Technology, AI and Discrimination Against Women
Updated: Dec 21, 2021
When talking about discrimination, we often associate it with prejudice, intolerance, and ignorance; things that can be described as very human attributes. When talking about technology and artificial intelligence (AI) however, logical programming and mathematical reasoning come into mind. We don’t usually think about technology and AI as having the ability to be biased and discriminate. These types of technology are almost portrayed as being ‘too advanced’ to have bias.
However, recent research in image-generating algorithms have called for a reset on how technology can reproduce human biases and fabricate it into their functioning. Results from the study challenge how the development of algorithms, technological devices and artificial intelligence have a programmed bias against women and contribute to sexual and gender discrimination online.
A new research study done by Ryan Steed and Aylin Caliskan, a PhD student at Carnegie Mellon University and an assistant professor at George Washington University respectively, researches the possibility of bias on image-generating algorithms. Researchers fed the algorithms separate pictures of a man and woman, both cropped below their necks, and monitored their autocompletion.
According to the study, 43% of the time the image of the man was autocompleted with the man in a suit. When the algorithm autocompleted the woman, a shocking 53% of the time the woman was illustrated in a bikini or low-cut top. The research received public attention when a picture of U.S. Representative Alexandria Ocasio-Cortez’s head was autogenerated into her in a bikini. This was removed from the research paper and the issue of programmed sexual and gender discrimination was brought to question.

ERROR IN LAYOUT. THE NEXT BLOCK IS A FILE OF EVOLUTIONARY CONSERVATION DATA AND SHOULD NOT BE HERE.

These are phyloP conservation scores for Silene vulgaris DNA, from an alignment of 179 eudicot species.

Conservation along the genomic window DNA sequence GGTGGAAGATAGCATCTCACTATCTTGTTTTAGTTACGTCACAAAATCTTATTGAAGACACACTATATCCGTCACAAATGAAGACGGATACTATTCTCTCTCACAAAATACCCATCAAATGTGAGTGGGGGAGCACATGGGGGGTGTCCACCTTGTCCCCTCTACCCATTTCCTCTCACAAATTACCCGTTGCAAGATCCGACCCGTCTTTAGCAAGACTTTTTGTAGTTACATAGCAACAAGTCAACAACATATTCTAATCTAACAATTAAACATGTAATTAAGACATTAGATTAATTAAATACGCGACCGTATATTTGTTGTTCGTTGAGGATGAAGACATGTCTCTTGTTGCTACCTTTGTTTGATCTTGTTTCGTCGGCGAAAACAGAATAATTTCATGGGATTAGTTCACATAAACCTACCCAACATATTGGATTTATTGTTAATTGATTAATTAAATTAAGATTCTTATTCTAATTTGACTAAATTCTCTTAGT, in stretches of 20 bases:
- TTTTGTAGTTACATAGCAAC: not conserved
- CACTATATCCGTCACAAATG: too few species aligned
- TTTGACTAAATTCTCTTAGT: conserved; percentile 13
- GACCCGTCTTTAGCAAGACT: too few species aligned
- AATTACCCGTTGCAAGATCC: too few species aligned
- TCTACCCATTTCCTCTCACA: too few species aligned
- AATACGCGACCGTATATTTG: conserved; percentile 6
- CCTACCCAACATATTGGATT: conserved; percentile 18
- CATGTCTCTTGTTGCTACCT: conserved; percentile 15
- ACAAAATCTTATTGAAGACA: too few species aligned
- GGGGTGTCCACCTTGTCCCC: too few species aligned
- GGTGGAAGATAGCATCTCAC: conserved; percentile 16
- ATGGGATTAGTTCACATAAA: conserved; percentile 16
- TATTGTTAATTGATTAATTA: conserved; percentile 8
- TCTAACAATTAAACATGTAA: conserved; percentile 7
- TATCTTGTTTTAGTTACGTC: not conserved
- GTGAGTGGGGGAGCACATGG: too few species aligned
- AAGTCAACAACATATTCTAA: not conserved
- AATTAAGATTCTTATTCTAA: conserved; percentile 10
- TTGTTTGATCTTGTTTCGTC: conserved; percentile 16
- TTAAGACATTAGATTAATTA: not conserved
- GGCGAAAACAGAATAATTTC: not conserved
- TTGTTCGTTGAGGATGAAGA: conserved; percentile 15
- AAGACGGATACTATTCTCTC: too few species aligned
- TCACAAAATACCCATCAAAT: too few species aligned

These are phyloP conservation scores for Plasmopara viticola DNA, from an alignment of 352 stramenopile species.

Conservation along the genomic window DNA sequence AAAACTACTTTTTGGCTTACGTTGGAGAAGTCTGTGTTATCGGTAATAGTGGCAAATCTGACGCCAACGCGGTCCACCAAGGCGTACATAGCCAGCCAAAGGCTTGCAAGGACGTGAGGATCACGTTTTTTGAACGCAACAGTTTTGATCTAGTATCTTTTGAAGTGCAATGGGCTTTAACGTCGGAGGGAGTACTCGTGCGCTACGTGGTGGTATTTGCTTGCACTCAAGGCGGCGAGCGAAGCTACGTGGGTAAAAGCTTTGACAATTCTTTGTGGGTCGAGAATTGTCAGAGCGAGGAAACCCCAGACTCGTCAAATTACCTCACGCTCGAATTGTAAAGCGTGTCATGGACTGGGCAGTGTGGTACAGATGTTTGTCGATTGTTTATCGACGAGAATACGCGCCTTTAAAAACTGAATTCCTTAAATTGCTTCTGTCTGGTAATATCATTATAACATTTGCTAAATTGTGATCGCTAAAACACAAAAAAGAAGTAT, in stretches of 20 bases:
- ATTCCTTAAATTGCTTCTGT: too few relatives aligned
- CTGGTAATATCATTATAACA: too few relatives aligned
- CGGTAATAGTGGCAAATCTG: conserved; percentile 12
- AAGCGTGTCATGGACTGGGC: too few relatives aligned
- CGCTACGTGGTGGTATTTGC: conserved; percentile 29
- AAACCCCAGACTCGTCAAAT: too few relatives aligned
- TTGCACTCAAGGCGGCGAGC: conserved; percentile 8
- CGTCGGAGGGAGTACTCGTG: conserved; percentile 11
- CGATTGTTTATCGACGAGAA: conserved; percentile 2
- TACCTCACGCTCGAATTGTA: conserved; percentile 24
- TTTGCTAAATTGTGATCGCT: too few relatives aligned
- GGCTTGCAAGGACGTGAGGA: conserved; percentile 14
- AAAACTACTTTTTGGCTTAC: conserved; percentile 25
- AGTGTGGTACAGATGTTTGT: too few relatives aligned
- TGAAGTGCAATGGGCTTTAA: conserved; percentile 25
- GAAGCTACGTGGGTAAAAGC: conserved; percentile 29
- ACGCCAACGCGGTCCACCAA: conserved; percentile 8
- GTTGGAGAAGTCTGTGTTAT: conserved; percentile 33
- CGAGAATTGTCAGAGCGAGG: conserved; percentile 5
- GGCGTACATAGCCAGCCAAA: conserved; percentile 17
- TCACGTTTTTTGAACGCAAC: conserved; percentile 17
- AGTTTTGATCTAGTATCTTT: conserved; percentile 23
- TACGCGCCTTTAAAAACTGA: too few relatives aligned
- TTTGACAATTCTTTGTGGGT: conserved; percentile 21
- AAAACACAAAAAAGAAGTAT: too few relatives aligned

Are algorithms biased?
Algorithms which attach labels onto images are known as language-generation algorithms. They’re conditioned to the language of the internet. So, are they biased? Yes and no. Such algorithms are naturally impartial but are driven by the data which they consume: the internet.
From the darker corners of the internet to more mainstream spaces; these have all become fertile ground for the sexualisation of women, harmful stereotypes and general misinformation which all run rampant online.
The algorithms detect these patterns of extremism and prejudice and weave it into their data analysis. In other words, they must learn from something and that something is the sexist, racist, discriminatory discourse on the internet. This in turn means that the algorithms become extensions of the same sexist ideas that are found online.
What does this mean?
This has many implications. Such algorithms are often used for things like computer-vision applications, such as video-based interviews, as well as surveillance and facial recognition.
Algorithms and artificial intelligence do not promote gender discrimination alone. Algorithms are also influenced by racist discourses and create racial bias in machine-led decisions such as job applications, bail decisions and the distribution of healthcare.
Last year, algorithm bias reached headlines of main UK media outlets when an algorithm used to determine students’ GCSE and A-Level grades appeared to disproportionately downgrade disadvantaged students.
Algorithms: too much power?
The way algorithms operate is not completely outside our power. After all, they are created and programmed by humans. But in a world of abundant and unfiltered information, it is hard to control the data which algorithms consume.